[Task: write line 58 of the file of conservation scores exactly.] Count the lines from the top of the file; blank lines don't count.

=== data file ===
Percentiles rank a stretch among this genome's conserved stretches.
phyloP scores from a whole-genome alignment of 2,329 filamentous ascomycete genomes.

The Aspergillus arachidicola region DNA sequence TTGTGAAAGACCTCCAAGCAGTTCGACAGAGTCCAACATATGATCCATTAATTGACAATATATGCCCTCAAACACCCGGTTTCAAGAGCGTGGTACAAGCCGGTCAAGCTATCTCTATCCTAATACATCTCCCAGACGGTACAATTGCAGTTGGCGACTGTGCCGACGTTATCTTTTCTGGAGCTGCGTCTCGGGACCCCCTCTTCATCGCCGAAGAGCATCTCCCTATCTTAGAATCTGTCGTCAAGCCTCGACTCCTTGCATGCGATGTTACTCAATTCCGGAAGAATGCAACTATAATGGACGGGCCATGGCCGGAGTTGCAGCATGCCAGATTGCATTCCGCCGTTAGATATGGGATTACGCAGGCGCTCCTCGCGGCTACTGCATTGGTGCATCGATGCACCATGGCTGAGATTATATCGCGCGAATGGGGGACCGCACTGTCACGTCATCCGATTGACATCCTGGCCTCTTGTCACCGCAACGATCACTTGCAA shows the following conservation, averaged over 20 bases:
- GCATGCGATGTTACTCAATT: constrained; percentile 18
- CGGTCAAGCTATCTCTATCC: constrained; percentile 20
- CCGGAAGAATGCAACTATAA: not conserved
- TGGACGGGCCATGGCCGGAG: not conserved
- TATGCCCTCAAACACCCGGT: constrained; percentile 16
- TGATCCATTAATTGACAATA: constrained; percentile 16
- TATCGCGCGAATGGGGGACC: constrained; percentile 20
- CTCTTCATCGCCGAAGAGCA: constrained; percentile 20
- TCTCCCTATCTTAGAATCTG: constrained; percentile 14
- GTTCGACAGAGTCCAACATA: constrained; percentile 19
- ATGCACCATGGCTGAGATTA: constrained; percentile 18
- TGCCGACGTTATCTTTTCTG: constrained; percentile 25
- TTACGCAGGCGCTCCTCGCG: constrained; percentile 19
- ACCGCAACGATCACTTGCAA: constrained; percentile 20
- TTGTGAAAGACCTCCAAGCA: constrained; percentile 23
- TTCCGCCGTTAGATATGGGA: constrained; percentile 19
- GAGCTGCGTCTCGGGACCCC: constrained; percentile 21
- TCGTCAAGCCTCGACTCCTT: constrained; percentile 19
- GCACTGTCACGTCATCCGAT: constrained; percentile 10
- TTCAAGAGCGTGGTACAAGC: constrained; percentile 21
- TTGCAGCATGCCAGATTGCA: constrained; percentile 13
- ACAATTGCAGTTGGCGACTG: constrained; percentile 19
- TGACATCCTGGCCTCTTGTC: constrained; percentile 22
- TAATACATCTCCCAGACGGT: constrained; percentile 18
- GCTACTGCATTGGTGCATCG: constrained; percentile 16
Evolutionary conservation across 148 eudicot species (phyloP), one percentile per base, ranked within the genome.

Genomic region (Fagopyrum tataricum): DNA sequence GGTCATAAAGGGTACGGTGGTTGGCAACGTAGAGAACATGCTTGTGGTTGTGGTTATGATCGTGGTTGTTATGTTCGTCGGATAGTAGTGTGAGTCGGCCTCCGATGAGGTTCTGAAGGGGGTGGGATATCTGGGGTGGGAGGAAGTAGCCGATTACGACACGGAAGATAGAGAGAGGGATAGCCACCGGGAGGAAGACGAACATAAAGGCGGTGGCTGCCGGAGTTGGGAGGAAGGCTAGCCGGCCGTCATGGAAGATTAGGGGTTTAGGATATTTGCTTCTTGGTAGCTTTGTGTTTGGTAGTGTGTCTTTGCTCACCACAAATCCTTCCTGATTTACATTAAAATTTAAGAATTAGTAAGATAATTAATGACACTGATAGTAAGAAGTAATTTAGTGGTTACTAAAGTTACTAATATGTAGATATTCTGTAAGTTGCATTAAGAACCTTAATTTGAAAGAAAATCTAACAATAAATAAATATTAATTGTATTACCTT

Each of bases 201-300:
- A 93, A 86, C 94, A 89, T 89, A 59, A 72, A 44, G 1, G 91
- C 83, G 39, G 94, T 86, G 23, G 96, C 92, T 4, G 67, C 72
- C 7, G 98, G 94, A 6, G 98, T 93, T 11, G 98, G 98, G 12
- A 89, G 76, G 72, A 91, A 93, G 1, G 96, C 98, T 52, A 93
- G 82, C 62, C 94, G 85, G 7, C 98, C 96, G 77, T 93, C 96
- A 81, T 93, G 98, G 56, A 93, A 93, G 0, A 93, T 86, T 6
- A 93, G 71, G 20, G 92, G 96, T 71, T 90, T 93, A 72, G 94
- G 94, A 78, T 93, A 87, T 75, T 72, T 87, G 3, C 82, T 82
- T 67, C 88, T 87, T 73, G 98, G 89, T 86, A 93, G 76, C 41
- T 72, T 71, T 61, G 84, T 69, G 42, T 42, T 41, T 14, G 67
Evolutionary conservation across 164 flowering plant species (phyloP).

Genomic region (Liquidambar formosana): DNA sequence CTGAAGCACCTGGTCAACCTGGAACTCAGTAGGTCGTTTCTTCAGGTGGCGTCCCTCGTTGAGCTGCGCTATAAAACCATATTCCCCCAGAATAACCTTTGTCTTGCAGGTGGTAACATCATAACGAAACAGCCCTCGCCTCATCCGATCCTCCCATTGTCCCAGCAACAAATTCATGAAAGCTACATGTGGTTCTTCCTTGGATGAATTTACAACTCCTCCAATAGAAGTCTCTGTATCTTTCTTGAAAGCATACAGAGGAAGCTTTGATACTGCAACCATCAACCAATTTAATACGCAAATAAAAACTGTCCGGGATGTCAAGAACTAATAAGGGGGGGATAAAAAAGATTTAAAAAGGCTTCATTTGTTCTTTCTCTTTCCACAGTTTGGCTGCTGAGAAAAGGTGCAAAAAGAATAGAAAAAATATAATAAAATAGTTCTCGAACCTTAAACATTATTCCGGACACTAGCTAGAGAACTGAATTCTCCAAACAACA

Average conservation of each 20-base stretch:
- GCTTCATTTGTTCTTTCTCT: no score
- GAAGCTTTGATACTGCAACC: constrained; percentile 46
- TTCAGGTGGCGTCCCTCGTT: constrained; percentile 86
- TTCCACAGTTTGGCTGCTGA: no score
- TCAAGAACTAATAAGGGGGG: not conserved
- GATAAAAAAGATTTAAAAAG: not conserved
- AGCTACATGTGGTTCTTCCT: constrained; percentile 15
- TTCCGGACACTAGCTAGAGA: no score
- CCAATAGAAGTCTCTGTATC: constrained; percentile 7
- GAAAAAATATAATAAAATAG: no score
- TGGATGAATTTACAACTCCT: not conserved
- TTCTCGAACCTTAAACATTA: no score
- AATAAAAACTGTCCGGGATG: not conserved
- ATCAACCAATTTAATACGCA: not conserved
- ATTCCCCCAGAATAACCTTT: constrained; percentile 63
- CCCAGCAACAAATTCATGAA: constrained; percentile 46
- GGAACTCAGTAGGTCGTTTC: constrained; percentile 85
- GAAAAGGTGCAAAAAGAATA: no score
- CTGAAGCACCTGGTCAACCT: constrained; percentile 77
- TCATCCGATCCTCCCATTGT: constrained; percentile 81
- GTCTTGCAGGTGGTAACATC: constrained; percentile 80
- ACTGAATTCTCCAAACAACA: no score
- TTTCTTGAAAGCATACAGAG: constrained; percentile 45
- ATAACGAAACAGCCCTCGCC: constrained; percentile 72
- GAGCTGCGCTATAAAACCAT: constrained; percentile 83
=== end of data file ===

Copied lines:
- ATCAACCAATTTAATACGCA: not conserved